What you need to know:
- A private company is selling the prime property on behalf of KCB.
Dozens of squatters occupying land previously owned by East Africa Portland that KCB Bank wants to sell have urged the lender to investigate possible conflict of interest in the process.
The sale is spearheaded by former Portland senior staff and land speculators.
Portland used the 745-acre tract in Athi River, Machakos County, as collateral for a loan before surrendering it earlier this year to KCB to repay an outstanding Sh6. 6billion debt.
A private company is selling the prime property on behalf of KCB.
KCB is giving dozens of squatters the first right to buy the land and if they fail to do so, the plots will be offered to other buyers. This is meant to avoid evictions and demolitions of properties.
But in a protest letter that the Nation has seen, lawyers for the squatters claim land brokers have hijacked the sale process, working in cahoots with former Portland employees who they claim want to disfranchise the squatters.
“The membership of our client group have also learned a firm fronting itself as the verifying agent of our client membership and have opened offices in Athi River and Kitengela to register the purported person in occupation of the said parcel of land,” the letter says.
“We are not opposed to the exercise but we want to deal with legit agencies.’
Evict legitimate squatters
A search at the registrar of companies shows that the firm, associated with a local land broker, was registered on January 8, 2020, raising eyebrows and fears that it has doctored the original membership register in order to evict legitimate squatters.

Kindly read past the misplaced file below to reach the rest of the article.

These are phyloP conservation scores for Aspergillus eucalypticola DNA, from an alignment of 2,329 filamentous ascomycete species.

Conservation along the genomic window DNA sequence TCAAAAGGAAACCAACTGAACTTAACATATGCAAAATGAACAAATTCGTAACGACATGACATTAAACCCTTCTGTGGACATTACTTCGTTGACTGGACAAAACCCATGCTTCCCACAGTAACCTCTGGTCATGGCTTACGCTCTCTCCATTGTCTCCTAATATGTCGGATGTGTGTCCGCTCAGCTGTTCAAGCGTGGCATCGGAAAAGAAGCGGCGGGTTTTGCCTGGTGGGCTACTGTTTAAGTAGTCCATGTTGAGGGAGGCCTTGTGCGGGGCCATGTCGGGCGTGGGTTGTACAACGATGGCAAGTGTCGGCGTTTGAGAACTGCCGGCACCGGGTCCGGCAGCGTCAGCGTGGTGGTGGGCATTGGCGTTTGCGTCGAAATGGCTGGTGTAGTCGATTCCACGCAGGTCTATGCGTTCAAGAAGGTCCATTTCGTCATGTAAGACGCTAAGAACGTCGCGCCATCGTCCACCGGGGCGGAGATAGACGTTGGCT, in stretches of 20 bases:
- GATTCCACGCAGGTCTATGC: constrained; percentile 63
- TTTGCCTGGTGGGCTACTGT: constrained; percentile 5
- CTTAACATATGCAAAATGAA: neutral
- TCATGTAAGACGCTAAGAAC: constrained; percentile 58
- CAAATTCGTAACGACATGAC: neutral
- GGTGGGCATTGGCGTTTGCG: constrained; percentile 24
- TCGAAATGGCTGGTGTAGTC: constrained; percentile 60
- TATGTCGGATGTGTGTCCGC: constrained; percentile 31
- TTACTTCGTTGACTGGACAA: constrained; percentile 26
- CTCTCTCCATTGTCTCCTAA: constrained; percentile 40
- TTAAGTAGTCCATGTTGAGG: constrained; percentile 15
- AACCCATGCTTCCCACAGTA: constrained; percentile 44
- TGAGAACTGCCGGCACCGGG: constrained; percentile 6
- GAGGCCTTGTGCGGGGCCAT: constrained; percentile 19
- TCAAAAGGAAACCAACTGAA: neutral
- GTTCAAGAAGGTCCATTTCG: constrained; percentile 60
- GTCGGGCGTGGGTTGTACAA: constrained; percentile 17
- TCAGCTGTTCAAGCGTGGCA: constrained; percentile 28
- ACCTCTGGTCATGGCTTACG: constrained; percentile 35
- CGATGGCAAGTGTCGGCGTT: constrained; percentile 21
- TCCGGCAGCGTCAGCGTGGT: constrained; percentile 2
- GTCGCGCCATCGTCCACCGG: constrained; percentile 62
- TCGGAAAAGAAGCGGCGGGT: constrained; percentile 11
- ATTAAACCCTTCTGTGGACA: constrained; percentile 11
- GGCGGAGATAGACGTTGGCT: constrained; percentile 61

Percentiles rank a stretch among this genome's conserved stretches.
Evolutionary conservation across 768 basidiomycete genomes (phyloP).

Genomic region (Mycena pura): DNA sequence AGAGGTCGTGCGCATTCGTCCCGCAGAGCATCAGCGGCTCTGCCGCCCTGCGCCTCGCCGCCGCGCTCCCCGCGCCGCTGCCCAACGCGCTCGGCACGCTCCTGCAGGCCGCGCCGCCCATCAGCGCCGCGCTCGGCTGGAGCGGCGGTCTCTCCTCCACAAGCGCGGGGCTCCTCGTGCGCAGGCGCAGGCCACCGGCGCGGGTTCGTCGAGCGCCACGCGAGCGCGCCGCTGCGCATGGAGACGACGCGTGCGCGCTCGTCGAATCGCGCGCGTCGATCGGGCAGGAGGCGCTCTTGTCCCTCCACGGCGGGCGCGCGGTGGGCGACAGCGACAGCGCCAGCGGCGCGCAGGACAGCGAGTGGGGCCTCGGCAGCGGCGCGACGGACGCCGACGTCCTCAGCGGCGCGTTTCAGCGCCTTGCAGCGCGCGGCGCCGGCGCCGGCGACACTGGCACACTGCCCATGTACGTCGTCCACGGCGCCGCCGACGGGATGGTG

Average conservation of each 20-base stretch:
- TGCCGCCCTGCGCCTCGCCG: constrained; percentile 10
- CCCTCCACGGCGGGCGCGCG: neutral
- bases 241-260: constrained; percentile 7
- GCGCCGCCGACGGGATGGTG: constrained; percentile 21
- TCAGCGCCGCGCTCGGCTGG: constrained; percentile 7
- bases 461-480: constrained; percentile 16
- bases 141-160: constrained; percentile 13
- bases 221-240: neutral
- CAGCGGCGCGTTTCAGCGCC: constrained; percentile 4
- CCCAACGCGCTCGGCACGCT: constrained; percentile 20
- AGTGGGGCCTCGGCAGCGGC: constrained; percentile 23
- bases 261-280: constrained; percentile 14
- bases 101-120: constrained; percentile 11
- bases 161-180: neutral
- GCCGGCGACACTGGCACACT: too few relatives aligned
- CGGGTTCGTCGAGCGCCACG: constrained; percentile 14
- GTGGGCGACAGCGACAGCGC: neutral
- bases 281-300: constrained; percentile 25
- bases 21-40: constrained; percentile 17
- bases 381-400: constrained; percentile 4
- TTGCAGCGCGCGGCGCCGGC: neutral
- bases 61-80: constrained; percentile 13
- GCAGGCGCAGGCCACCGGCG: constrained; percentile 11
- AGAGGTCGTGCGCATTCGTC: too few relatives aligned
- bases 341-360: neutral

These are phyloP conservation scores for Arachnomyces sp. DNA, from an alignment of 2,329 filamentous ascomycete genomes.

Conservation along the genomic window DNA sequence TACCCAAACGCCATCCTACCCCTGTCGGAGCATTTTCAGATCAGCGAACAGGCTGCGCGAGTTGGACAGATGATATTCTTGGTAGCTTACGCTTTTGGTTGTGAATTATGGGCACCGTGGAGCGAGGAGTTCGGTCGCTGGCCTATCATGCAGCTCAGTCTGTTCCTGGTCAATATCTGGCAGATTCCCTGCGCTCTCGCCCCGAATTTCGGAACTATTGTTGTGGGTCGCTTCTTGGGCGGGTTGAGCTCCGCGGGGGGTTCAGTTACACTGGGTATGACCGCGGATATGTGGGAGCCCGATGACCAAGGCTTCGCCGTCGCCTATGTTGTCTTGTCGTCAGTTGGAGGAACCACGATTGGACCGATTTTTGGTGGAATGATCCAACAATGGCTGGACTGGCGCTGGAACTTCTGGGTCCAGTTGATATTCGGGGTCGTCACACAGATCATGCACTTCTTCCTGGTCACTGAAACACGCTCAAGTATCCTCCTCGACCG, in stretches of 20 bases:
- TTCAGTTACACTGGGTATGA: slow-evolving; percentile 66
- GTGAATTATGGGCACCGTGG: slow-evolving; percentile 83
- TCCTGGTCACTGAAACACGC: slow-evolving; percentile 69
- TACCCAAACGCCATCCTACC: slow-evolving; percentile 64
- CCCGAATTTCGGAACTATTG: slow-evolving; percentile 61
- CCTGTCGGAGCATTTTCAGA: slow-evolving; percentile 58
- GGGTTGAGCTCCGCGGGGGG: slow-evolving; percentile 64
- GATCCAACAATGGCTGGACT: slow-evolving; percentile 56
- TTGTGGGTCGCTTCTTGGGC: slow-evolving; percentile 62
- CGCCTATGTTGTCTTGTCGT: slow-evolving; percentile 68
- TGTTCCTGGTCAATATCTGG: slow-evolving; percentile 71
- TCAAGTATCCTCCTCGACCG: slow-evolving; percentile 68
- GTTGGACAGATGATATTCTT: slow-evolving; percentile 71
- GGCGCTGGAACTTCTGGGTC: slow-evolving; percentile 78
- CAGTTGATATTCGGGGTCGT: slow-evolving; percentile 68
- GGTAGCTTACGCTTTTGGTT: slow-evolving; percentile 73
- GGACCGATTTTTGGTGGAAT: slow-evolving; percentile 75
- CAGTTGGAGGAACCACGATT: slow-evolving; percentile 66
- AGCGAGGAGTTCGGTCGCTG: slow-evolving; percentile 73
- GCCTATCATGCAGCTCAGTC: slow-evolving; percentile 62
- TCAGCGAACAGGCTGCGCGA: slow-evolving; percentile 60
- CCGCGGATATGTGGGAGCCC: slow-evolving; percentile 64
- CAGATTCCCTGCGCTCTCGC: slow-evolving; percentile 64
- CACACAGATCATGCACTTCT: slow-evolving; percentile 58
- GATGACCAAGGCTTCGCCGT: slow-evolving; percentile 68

Officials of the company could not be reached for comment.
Squatters also want the Directorate of Criminal Investigations to investigate a local politician and former Portland senior staff over conflict of interest.
The squatters started settling on the land in 2010 after Portland exhausted its mining activities and announced it was selling it to locals.
Under umbrella groups, the squatters have built permanent houses, churches, mosques and other public utilities. The area has also been connected to the electrical grid.
The squatters have expressed interest in buying the land under the umbrella groups, saying they have collective savings dating from 2010.
Controversy has raged over the property that at one point split the cement maker.
In 2019, the firm’s board of management resolved to sell part of its vast land to raise Sh45 billion to settle debts and turn around the company’s fortunes.
Following the extraordinary meeting held on September 2019 27th, KCB was to be given the first priority in the sale of the land to settle the Sh5.4 billion debt.
But the cement maker managers were split on the mode of sale.
One faction pushed for the company to sell the land and pay the bank.
Another wanted KCB to sell the land and wire the surplus to the company’s accounts. The differences caused a storm in the boardroom.
This year, the cement maker also suffered a blow in court after its petition challenging adverse recommendations by the Ndung'u Land Commission that investigated illegal and irregular allocation of public land was thrown out.
In the report released 17 years ago, the Commission recommended revocation of titles allocated to the cement maker for 22 parcels in Machakos and Kajiado counties.
The court rejected the petition saying the firm had failed to challenge the Commission's recommendation within reasonable time.